Tomorrow, Liverpool (or at least, the percentage of the electorate that can be bothered) goes to the polls to elect a mayor.
The campaign has been a fairly rum affair. One candidate pulled out the day after announcing his intention to stand, citing “dirty politics”. Two candidates have been arrested. One lives in Wrexham and is only eligible to stand thanks to a shed he rents in Wavertree. A showpiece mayoral debate at the University of Liverpool was cancelled because of fears that trouble would flare between rival sets of protesters outside the hall. Another debate became farcical after one of the candidates was thrown out.
With all that in mind, it’s hard not to sympathise with independent candidate Liam Fogarty when he calls for an end to “politics, Liverpool-style”.
The campaigning has been complicated by the fact that voters don’t seem to know what the new mayor will actually do. Fogarty, interviewed by Sevenstreets, said that the people on the street are expecting an “ambassador” for the city. That is one aspect of the job, but there is much more to it than that. He (and it will be a he, as shamefully none of the parties could find a female candidate) will have sweeping powers over a number of aspects of city life, with powers being devolved from central Government to the mayor’s office.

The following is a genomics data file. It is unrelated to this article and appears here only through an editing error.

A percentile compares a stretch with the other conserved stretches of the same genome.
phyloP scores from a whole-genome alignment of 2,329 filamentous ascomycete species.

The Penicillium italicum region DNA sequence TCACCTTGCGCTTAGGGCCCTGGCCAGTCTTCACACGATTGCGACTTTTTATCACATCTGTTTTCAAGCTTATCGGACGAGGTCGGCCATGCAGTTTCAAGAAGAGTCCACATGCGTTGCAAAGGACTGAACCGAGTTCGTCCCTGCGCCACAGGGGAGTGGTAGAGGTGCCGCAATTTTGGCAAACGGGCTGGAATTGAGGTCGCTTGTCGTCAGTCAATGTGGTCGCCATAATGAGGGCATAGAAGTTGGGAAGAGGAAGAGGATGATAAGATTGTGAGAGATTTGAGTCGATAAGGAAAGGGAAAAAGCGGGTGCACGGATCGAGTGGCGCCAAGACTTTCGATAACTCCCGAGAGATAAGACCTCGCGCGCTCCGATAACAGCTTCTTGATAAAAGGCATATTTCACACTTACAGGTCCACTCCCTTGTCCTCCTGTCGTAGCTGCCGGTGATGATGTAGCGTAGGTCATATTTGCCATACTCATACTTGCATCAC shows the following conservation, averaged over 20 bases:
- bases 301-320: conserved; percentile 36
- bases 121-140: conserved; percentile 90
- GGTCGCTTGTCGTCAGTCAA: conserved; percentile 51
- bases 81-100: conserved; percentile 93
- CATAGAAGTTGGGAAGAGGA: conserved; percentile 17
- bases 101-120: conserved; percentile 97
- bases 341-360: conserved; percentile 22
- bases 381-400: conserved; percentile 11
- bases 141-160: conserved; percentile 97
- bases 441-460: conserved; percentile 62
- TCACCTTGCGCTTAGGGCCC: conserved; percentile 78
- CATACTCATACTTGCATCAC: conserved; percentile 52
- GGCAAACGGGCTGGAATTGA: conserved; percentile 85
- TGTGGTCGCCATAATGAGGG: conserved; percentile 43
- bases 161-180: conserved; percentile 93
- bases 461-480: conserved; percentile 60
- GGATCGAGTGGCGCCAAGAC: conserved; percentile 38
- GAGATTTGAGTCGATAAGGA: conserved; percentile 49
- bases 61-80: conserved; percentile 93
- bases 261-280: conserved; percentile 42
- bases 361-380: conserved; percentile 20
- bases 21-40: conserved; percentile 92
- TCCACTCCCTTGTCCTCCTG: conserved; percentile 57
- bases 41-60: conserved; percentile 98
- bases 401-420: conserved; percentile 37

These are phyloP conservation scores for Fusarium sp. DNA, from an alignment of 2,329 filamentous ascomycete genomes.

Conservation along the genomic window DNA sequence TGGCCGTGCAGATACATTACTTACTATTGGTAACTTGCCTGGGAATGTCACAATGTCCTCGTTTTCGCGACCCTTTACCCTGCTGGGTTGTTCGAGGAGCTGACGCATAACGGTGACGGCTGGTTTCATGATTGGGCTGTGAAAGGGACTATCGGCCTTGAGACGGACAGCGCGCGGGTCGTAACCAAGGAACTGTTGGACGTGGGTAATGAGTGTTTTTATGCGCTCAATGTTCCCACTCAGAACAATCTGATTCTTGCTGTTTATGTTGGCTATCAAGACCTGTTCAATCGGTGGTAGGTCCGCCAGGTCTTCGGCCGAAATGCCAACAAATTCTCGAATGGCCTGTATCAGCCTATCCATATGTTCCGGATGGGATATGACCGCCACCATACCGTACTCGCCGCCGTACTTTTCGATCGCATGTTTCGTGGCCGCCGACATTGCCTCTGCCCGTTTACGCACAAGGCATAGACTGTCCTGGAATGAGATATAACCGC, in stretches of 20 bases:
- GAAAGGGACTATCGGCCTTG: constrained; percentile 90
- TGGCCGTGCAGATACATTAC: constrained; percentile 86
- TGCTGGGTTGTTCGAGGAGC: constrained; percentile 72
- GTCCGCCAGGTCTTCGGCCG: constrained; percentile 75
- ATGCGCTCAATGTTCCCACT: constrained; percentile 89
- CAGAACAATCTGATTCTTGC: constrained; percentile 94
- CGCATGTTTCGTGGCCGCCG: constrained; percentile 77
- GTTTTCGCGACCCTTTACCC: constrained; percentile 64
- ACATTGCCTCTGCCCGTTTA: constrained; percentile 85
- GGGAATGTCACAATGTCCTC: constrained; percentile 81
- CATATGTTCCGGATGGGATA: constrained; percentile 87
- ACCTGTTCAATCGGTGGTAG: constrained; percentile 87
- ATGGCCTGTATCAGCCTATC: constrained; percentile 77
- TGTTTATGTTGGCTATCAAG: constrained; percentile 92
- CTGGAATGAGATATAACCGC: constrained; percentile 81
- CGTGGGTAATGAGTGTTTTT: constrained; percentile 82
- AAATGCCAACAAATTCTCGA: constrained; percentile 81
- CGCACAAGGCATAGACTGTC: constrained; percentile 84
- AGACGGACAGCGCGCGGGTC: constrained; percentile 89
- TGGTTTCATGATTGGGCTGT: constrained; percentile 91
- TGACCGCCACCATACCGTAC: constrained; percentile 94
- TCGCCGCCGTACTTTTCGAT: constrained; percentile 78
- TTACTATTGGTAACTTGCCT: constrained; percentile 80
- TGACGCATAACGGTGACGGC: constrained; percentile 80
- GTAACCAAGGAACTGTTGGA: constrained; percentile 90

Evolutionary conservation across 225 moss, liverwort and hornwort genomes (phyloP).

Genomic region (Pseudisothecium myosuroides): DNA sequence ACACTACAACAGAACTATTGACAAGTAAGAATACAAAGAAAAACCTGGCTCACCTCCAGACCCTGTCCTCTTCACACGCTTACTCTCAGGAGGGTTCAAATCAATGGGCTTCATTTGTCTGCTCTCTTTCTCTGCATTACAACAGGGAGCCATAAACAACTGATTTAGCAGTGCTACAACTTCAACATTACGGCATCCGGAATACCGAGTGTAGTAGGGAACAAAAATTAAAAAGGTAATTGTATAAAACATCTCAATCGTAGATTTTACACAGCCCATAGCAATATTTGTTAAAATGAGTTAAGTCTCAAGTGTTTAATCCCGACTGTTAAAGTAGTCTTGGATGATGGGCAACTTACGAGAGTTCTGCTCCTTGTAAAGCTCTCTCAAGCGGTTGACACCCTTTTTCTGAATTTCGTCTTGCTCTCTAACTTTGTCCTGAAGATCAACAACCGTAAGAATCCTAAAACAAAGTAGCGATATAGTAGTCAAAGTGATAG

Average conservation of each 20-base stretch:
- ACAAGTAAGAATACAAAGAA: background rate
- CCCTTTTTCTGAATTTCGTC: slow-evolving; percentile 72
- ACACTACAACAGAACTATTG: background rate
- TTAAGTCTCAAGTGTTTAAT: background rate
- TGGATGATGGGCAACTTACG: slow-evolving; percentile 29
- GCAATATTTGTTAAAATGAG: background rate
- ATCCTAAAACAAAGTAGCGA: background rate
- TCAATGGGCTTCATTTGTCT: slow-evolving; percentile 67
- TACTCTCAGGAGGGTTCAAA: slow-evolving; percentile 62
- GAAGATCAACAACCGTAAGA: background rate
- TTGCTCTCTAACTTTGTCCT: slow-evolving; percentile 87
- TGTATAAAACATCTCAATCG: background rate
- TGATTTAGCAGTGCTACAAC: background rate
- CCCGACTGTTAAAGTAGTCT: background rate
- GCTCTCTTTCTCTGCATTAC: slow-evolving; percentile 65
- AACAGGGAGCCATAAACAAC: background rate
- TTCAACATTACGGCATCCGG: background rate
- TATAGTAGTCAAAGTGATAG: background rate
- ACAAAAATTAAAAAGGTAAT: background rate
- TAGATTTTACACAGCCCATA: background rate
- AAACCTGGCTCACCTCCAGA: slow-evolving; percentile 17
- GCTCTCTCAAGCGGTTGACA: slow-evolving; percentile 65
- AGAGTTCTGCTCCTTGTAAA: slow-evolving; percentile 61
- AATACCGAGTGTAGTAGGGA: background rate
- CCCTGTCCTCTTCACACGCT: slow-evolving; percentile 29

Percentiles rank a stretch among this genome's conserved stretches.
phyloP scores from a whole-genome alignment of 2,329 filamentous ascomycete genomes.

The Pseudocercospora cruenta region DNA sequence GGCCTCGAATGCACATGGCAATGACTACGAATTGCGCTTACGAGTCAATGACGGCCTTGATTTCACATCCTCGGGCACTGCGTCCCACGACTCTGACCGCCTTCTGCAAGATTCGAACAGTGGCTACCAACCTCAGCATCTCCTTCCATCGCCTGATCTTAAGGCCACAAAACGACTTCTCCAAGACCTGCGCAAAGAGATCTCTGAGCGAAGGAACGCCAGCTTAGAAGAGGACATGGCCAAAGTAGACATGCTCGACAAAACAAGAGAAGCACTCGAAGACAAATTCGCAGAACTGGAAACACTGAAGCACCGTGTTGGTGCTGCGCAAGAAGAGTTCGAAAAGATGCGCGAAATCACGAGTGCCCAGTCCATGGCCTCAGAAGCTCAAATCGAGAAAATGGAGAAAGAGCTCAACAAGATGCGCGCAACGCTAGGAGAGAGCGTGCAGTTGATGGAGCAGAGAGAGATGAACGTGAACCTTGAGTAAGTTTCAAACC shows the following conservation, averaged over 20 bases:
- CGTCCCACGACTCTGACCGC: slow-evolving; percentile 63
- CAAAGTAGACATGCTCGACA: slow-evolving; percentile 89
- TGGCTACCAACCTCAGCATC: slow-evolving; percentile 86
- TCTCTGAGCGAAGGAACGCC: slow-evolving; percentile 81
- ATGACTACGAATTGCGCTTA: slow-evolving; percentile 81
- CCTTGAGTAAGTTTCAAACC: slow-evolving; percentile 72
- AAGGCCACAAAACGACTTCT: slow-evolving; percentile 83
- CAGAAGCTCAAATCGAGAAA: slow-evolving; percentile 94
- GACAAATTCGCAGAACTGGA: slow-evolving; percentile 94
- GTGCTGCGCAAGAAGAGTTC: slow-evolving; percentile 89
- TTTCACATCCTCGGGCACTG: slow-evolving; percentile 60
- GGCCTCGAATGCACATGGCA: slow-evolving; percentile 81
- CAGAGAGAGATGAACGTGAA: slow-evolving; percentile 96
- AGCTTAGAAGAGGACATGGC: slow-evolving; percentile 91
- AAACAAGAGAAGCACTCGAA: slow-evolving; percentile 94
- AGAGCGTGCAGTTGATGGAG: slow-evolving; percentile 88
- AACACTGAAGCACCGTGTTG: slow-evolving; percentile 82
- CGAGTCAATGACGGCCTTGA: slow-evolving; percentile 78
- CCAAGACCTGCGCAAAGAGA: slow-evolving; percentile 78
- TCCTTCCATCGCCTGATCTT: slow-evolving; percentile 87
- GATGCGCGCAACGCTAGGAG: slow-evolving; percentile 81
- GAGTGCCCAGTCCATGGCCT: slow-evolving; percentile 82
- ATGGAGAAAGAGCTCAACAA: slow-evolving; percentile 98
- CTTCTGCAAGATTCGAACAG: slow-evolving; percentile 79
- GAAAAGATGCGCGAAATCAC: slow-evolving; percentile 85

What powers the mayor will actually get, however, is not entirely clear. Liverpool City Council’s web site is vague on the topic. Polly Curtis, writing on the Guardian web site, points out that the Government has suggested that the powers will be “tailor made” for each area, and that it is for the mayors themselves to make the case for devolved powers. Cities minister Greg Clark told the Echo, “it will help propel the city’s economy and attract international investment.”
One thing Liverpool will definitely get is a new £130m investment package. According to Liverpool City Council, having an elected mayor was a requirement to obtain this funding. In other words, we were bribed/blackmailed (choose whichever one of those loaded terms fits your world view better).
I’m in favour of elected mayors, but this past month of politicking has not been as inspiring as I hoped it would be. At least we can be grateful that it hasn’t turned into a vacuous battle where personalities are prioritised over policies. Surely no great metropolis would stoop to such levels?